This year, the preschool children and I will be basing our mini unit studies off of classic fairy tales and folk tales. We’ve already done Cinderella and Puff the Magic Dragon, and today we are starting Jack and the Magic Beanstalk.
One of my favourite ways to embrace a child’s interest or introduce a new unit study, is to swap out some of our classroom materials for themed variations.
Counters (used in our spindle box and alongside the sandpaper numbers) are one of the easiest materials for me to integrate into our work room, as they still serve the function of the original material while adding a bit of fun and whimsy to activities that may get stagnant or boring over time.
By making the simple swap of replacing the traditional spindles with these “magic beans,” children who may have lost interest in a material will often experience a renewed interest. This is especially important with children who don’t like repetitive activities and always want to move onto something new – although we might know that repeating an activity is how we gain familiarity and understanding (you don’t learn how to count by counting once and then moving straight on to addition).
When swapping out any classroom material, I look at the original material and try to determine what it’s functions and purposes are so that any swap will still achieve those same goals.
For the spindles, not only are they used as simple counting objects, they are perfect for children practicing that pre-writing “pincer grip” by grasping objects with their thumb and forefinger, and there is a specific number available (45) so that children can double check their work. (If they have 10 spindles in the 9 spot, they know that one of the other numbers is missing a spindle.)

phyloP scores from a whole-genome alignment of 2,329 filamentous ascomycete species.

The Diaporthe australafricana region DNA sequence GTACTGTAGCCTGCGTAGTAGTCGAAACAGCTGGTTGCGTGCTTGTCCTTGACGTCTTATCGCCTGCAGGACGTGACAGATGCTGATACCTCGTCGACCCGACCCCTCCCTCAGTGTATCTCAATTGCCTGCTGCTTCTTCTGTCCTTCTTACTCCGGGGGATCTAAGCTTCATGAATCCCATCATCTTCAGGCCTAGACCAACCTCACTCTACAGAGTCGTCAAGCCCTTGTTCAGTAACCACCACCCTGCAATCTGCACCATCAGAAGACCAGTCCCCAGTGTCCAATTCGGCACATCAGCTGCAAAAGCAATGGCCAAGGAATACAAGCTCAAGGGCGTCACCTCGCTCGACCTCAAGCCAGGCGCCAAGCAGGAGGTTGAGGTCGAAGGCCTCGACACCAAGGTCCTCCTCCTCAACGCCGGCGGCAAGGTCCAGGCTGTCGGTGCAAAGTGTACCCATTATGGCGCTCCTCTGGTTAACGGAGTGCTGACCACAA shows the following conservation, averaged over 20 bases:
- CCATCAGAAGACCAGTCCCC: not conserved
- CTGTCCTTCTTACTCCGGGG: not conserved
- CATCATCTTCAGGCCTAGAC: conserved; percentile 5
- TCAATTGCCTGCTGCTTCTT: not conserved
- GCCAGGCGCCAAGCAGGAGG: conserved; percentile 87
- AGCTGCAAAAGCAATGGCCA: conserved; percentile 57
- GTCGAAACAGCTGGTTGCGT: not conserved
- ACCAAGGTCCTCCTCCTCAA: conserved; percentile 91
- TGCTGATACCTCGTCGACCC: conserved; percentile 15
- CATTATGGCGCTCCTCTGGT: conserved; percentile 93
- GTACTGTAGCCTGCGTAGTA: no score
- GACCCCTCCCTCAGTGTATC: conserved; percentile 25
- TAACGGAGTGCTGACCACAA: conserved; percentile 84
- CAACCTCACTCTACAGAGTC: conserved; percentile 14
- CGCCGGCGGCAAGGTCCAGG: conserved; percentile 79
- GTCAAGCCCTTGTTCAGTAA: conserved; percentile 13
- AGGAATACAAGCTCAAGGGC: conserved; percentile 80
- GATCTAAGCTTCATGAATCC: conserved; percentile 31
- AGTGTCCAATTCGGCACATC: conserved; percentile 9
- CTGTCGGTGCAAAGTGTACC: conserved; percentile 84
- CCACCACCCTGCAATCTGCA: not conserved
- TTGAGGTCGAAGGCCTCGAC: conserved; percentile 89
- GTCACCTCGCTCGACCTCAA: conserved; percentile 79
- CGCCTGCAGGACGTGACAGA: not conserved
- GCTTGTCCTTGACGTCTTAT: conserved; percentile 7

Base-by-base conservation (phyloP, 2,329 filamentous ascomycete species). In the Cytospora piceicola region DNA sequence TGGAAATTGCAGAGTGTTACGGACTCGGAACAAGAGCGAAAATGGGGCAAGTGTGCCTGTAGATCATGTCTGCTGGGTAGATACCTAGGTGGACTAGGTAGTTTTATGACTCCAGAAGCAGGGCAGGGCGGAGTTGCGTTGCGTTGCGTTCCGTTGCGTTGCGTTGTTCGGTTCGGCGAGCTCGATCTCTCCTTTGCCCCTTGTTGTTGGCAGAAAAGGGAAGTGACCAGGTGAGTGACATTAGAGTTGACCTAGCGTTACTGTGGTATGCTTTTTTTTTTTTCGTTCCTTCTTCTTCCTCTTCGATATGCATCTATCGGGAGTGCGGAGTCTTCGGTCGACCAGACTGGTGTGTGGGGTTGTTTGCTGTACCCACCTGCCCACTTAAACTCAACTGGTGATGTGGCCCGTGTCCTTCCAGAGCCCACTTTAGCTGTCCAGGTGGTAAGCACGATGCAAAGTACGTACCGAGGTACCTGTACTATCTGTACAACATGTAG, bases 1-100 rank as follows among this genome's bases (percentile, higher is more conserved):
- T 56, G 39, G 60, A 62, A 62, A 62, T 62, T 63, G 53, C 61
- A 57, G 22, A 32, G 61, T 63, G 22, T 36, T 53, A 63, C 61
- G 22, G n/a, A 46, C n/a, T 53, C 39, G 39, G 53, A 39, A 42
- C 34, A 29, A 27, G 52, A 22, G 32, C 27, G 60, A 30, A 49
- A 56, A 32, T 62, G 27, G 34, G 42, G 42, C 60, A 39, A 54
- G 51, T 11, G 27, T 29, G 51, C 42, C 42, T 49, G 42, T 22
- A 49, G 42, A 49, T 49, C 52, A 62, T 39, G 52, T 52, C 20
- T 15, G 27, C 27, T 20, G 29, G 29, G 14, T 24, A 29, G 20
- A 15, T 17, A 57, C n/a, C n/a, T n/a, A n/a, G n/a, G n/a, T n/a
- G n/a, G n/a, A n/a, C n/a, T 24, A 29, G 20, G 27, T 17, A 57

This is a good principle to keep in mind as well if you are DIYing a learning material: what are the primary and secondary uses for this material?
The kids loved this simple magic bean counting invitation and it was a simple way to encourage the children who resist “simple” math activities to practice this basic skill.
Materials we used for our magic bean counting:
- Montessori spindle box
- Montessori sandpaper numbers
- White beans
- Gold spraypaint (I initially tried painting them by hand – tedious and quickly abandoned)
- Small metal bucket (ours with the vine pattern is from David’s Tea)
Today, several of my fellow Montessori bloggers are sharing their own math activity posts – be sure to check them out!